12 But many of the older priests, Levites, and family leaders, who had seen the first temple, wept loudly when they saw the foundation of this house, but many others shouted joyfully. 13 The people could not distinguish the sound of the joyful shouting from that of the[d] weeping, because the people were shouting so loudly. And the sound was heard far away.

Opposition to Rebuilding the Temple

When the enemies of Judah and Benjamin heard that the returned exiles[e] were building a temple for Yahweh, the God of Israel, they approached Zerubbabel and the leaders of the families and said to them, “Let us build with you, for we also worship your God and have been sacrificing to Him[f] since the time King Esar-haddon of Assyria[g] brought us here.”

But Zerubbabel, Jeshua, and the other leaders of Israel’s families answered them, “You may have no part with us in building a house for our God, since we alone must build it for Yahweh, the God of Israel, as King Cyrus, the king of Persia has commanded us.” Then the people who were already in the land[h] discouraged[i] the people of Judah and made them afraid to build. They also bribed officials to act against them to frustrate their plans throughout the reign of King Cyrus of Persia and until the reign of King Darius of Persia.[j]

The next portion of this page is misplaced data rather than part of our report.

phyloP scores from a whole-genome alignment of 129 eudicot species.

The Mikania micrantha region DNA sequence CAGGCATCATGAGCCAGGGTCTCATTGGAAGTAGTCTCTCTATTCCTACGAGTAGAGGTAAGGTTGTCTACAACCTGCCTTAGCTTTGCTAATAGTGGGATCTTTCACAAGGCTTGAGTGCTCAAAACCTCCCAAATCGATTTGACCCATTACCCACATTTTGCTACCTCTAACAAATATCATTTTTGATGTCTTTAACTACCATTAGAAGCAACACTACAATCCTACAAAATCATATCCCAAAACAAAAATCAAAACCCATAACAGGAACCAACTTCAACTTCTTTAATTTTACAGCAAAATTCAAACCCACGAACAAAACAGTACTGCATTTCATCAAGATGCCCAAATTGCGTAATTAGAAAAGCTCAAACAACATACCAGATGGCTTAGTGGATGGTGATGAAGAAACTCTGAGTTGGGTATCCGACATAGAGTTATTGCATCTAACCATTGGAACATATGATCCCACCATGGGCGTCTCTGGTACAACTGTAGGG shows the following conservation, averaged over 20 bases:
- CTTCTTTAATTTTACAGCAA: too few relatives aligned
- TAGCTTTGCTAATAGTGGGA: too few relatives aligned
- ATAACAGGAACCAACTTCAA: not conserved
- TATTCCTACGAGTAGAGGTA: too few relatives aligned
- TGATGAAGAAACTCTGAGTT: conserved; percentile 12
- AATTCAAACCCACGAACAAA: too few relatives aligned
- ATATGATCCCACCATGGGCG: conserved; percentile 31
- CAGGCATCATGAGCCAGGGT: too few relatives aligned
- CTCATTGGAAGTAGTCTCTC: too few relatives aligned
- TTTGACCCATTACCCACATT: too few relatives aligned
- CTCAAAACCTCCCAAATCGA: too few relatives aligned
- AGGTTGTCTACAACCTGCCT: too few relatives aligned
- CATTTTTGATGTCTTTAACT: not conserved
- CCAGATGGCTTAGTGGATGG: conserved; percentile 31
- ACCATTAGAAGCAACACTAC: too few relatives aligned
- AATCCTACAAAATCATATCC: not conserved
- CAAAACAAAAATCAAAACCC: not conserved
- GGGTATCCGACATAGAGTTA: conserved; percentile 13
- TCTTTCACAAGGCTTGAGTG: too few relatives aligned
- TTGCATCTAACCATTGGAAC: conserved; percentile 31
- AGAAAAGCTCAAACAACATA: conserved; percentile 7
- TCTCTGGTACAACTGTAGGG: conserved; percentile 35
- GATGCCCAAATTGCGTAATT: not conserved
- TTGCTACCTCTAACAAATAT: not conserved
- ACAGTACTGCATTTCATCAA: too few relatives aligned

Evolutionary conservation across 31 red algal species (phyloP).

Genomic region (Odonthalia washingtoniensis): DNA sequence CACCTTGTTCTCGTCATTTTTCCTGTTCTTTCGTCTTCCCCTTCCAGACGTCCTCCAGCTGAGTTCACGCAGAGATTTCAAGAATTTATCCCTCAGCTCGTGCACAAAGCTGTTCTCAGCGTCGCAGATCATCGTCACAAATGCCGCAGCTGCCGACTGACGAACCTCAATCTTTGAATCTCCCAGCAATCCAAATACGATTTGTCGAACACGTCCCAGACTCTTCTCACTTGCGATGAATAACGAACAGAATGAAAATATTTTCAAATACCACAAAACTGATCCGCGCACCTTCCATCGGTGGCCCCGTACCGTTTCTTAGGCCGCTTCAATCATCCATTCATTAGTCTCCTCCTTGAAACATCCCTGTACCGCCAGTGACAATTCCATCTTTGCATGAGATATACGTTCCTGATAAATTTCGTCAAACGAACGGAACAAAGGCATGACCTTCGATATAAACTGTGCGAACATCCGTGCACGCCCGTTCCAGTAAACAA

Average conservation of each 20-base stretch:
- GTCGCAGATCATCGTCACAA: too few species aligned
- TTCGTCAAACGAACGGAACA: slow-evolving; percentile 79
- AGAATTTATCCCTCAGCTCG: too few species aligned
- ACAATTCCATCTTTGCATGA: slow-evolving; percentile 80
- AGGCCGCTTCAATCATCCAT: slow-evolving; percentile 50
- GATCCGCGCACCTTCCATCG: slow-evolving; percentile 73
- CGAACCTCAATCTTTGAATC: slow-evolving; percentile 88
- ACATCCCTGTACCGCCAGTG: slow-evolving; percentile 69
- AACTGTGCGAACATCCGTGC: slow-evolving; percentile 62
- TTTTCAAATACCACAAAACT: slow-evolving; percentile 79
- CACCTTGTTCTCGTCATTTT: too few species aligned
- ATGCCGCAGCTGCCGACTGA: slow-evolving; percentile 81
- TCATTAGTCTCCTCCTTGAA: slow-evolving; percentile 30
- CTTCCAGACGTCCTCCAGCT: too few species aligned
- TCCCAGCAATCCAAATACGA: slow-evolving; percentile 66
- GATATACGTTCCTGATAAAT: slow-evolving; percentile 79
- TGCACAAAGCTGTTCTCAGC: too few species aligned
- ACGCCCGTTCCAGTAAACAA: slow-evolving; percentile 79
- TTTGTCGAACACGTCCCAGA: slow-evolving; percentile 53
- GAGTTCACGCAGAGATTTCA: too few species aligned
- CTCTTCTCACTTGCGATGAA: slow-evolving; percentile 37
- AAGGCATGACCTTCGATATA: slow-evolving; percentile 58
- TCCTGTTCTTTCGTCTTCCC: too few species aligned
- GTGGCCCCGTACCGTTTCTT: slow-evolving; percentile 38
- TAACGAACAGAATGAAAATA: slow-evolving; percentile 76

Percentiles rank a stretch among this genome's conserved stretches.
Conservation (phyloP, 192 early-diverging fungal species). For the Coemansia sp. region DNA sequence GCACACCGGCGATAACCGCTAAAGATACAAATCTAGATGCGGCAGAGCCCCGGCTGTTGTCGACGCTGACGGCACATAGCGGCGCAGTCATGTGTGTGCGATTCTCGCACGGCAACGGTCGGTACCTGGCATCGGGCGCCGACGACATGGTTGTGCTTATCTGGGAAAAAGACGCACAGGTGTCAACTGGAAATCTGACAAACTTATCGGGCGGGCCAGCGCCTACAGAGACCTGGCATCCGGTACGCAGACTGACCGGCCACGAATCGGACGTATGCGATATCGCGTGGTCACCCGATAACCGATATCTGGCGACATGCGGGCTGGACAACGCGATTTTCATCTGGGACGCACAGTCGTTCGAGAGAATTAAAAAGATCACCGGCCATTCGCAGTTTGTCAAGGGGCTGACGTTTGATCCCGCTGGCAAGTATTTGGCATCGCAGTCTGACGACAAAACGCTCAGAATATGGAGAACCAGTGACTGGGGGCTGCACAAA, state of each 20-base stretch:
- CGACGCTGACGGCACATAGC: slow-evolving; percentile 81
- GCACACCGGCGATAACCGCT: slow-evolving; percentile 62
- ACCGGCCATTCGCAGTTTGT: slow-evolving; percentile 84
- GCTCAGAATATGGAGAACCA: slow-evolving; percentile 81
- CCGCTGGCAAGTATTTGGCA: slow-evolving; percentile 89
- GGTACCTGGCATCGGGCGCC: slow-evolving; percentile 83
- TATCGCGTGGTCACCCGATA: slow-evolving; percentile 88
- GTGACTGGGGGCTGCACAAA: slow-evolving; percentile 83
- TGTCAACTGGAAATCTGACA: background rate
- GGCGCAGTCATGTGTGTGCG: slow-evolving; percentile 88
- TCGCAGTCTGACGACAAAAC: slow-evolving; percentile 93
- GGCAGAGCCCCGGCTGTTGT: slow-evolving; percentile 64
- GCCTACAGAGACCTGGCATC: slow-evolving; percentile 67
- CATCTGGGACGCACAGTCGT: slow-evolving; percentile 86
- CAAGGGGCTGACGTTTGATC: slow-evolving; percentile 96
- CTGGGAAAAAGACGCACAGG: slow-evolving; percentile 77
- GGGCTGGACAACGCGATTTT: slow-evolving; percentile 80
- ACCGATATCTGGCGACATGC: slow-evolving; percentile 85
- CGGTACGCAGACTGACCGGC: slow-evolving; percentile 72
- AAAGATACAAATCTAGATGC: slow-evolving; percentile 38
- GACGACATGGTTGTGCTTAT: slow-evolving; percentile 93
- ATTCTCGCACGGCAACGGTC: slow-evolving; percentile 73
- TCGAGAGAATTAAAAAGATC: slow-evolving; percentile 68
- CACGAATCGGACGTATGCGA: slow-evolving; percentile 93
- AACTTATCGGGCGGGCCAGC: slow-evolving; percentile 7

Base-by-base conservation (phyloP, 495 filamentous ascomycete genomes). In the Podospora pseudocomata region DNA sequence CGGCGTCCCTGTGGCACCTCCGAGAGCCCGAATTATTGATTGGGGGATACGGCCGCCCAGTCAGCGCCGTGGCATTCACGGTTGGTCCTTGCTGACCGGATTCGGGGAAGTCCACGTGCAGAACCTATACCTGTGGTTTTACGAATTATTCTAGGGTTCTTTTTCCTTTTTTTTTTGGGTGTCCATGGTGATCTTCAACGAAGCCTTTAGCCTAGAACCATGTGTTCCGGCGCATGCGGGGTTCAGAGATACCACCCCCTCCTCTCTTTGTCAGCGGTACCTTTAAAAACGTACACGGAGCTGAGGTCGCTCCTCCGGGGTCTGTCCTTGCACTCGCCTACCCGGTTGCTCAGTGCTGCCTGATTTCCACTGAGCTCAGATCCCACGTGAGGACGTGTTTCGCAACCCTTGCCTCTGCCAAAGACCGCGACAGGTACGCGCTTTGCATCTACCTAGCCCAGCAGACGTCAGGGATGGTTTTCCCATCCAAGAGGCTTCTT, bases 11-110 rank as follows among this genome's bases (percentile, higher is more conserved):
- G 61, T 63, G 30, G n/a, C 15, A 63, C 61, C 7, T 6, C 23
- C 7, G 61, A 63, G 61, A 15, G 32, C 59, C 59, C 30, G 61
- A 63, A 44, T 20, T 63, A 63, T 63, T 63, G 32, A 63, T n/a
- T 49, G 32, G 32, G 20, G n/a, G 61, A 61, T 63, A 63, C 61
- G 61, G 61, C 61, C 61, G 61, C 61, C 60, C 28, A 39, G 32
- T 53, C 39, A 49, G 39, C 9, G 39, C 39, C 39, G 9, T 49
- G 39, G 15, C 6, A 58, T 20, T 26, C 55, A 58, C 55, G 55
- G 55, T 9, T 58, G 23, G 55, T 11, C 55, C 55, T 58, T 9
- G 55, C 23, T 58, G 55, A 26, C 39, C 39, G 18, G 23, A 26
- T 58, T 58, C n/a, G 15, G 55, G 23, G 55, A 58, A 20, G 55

Opposition to Rebuilding the City

At the beginning of the reign of Ahasuerus,[k] the people who were already in the land[l] wrote an accusation against the residents of Judah and Jerusalem. During the time of King Artaxerxes of Persia,[m] Bishlam, Mithredath, Tabeel and the rest of his colleagues wrote to King Artaxerxes. The letter was written in Aramaic and translated.[n][o]

Rehum the chief deputy and Shimshai the scribe wrote a letter to King Artaxerxes concerning Jerusalem as follows:

From Rehum[p] the chief deputy, Shimshai the scribe, and the rest of their colleagues—the judges and magistrates[q] from Tripolis, Persia, Erech, Babylon, Susa (that is, the people of Elam),[r] 10 and the rest of the peoples whom the great and illustrious Ashurbanipal[s] deported and settled in the cities of Samaria and the region west of the Euphrates River.

11 This is the text of the letter they sent to him:

To King Artaxerxes from your servants, the men from the region west of the Euphrates River: